And when Sir Launcelot and they were at the bridge there stert forth afore them of gentlemen and yeomen many, that said: Fair lords, ye may not pass this bridge and this fortress because of that black shield that I see one of you bear, and therefore there shall not pass but one of you at once; therefore choose you which of you shall enter within this bridge first.

That such was the case may, I think, be inferred from the following incident. He and I were sitting on a heap of sittings watching the poor creatures, who were in an unspeakably wretched condition. They were perfectly naked, except that each wore the usual stert reim. In the course of conversation my friend and I began speculating as to whether one of them would know a diamond if he saw it.

So when the king came thereas they were, he saw Sir Gawaine and Sir Gareth sit upon a little hill-side, and then the king avoided his horse. And when he came nigh Sir Gareth he would have spoken but he might not; and therewith he sank down in a swoon for gladness. And so they stert unto their uncle, and required him of his good grace to be of good comfort.

Breath o' God, oh! come an' blaw Frae my hert ilk fog awa'; Wauk me up, an' mak me strang, Fill my hert wi' mony a sang, Frae my lips again to stert, Fillin' sails o' mony a hert, Blawin' them ower seas dividin' To the only place to bide in. "Eh, Mr. Warlock! is that you singin' o' the Sawbath day?" said the voice of a young woman behind him, in a tone of gentle raillery rather than expostulation.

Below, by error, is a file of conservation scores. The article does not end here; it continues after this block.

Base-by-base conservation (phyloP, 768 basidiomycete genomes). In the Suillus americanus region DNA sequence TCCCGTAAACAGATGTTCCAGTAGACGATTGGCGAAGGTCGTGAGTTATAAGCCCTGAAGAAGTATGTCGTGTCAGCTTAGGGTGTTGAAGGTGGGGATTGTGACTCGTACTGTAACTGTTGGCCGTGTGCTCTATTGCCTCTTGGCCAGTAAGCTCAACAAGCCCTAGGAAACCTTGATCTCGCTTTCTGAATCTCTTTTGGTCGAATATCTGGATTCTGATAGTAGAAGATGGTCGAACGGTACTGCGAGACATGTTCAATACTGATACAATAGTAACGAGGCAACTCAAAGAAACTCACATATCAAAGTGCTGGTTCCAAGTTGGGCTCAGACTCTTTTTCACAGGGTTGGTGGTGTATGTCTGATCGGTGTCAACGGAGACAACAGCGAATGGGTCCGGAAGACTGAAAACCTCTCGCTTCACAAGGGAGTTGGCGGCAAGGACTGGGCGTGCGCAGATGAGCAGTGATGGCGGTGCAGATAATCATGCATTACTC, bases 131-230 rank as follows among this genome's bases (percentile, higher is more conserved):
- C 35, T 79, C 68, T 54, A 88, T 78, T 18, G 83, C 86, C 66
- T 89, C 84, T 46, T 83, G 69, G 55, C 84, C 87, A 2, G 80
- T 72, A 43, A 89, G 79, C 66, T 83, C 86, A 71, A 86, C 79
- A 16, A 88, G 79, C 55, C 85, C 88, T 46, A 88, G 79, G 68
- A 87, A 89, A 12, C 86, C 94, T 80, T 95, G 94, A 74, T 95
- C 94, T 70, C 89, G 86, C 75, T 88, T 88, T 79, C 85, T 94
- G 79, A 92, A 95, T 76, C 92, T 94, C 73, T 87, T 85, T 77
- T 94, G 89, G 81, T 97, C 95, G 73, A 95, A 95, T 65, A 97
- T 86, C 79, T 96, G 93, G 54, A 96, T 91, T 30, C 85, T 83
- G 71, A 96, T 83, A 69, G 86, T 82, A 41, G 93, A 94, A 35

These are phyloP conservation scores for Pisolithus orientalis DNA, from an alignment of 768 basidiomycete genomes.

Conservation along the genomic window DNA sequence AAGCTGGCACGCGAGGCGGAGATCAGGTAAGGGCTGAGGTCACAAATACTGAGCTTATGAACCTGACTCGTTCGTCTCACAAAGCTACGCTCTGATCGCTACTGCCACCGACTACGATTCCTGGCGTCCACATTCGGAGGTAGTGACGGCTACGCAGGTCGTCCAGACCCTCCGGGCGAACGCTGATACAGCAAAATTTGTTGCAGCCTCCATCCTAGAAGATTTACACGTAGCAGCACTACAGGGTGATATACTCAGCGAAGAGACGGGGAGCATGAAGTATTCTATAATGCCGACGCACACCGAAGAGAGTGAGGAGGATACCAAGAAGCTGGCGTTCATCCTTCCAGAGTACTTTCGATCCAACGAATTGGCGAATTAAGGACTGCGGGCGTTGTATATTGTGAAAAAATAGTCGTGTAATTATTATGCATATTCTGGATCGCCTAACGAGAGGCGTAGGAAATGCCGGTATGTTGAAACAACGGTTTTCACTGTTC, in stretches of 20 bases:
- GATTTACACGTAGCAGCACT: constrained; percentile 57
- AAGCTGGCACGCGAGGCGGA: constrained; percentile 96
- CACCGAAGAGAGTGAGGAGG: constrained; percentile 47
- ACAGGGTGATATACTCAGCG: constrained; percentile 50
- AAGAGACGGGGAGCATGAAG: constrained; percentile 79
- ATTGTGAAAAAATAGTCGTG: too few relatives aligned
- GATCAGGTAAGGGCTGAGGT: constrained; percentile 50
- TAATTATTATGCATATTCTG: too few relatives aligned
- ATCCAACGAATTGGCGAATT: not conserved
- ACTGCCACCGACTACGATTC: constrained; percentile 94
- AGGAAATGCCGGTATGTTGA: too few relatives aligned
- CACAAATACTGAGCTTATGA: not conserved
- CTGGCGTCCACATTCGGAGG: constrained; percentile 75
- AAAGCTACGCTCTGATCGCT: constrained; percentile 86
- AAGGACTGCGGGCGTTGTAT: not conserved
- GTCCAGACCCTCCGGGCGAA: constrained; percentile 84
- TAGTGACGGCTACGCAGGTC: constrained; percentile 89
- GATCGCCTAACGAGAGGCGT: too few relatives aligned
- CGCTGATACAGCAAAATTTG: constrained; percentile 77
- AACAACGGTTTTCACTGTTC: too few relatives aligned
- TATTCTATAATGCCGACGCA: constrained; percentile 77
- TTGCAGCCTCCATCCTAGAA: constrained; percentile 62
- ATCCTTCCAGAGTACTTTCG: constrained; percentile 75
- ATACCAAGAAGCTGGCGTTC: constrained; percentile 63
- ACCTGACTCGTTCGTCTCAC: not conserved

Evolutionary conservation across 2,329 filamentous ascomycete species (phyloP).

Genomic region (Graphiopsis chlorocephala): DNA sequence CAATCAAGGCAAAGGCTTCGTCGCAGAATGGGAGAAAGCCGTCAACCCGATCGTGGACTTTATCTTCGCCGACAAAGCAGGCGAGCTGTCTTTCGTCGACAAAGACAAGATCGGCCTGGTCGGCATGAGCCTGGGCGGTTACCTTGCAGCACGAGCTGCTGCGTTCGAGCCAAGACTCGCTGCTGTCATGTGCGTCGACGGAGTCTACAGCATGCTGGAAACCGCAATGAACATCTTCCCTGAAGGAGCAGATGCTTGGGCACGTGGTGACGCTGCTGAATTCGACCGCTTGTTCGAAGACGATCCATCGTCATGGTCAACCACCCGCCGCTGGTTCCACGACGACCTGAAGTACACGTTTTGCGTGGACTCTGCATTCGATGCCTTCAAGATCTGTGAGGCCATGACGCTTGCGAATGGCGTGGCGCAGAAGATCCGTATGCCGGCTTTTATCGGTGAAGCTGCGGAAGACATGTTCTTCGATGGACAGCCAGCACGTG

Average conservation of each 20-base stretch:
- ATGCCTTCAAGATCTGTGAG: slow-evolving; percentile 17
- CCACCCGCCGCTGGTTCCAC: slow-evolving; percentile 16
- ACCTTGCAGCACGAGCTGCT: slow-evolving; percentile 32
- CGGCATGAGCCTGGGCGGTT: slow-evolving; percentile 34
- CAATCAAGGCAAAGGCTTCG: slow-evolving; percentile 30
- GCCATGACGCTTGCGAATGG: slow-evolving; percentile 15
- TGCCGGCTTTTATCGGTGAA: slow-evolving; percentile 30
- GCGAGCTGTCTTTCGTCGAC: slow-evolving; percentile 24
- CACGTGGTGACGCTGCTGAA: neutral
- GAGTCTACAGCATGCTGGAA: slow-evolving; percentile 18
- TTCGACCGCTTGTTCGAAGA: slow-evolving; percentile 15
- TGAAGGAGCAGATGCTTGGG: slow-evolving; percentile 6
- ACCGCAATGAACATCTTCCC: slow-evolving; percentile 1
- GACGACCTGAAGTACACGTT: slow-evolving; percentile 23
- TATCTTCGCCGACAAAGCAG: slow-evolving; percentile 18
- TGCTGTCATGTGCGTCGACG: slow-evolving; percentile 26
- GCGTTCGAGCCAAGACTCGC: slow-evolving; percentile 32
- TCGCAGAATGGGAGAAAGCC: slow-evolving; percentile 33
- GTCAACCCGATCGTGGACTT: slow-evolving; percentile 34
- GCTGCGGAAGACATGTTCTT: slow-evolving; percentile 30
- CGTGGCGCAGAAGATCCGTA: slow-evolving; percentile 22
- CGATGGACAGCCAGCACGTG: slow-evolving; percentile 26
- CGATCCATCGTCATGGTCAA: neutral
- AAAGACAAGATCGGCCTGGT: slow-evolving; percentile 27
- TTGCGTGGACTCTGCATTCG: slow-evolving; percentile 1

Eh! it's a fearfu' an' won'erfu' thing that drawin' o' hert to hert, an' syne a great snap, an' a stert back, an' there's miles atween them! The Lord alane kens the boddom o' 't; but I'm thinkin' there's mair intill't, an' a heap mair to come oot o' 't ere a' be dune, than we hae ony guiss at." Gibbie told her that Glashruach was his.

Then did Alswythe, in her kindness, fall into a like mistake as that I had made with the boy; for she turned to me, smiling, and said that she would surely take him into her service at Stert, and see to his training hereafter, but then remembered that she had no longer home, and her smile faded into tears. My heart ached for her, knowing I could give her no comfort.

So we went towards the river, as I had many a time seen the fishers go in the quiet days that were past; and we said little, but kept our eyes strained both up and down the river for sign of the Danes. But all we saw was once, far off on Stert, the flash of bright arms or helm; and there we knew before that men must be.

I folded my arm more closely round her, and would have answered, but that Wulfhere did so for me. "Aye, lady, and it is to Heregar that we owe our safety, for he has been down to Stert and warned us all." At that my love crept closer to me, as it were to thank me. Then she said: "Will there be fighting? And will my father have to fight?" "Aye, lady," said Wulfhere again, "as a good Saxon should."

Yet shall all my power be bent to help you back to your own, if only for the sake of today." Then would I thank him, but he stopped me. "To the man who lit the fire of Stert, who checked the panic on Cannington Hill, thanks are due, not gratitude from him. And to him justice and reward."

Many a long year it was before the king of their land, Norse or Dane, whichever he was, learned what had befallen his host, and how their bones lay on the Wessex shore and islands, for not one of all that had sailed that spring returned to give the news, or to tell how his comrades died on Stert fighting to the last, and on the island wishing they had fallen with the slain.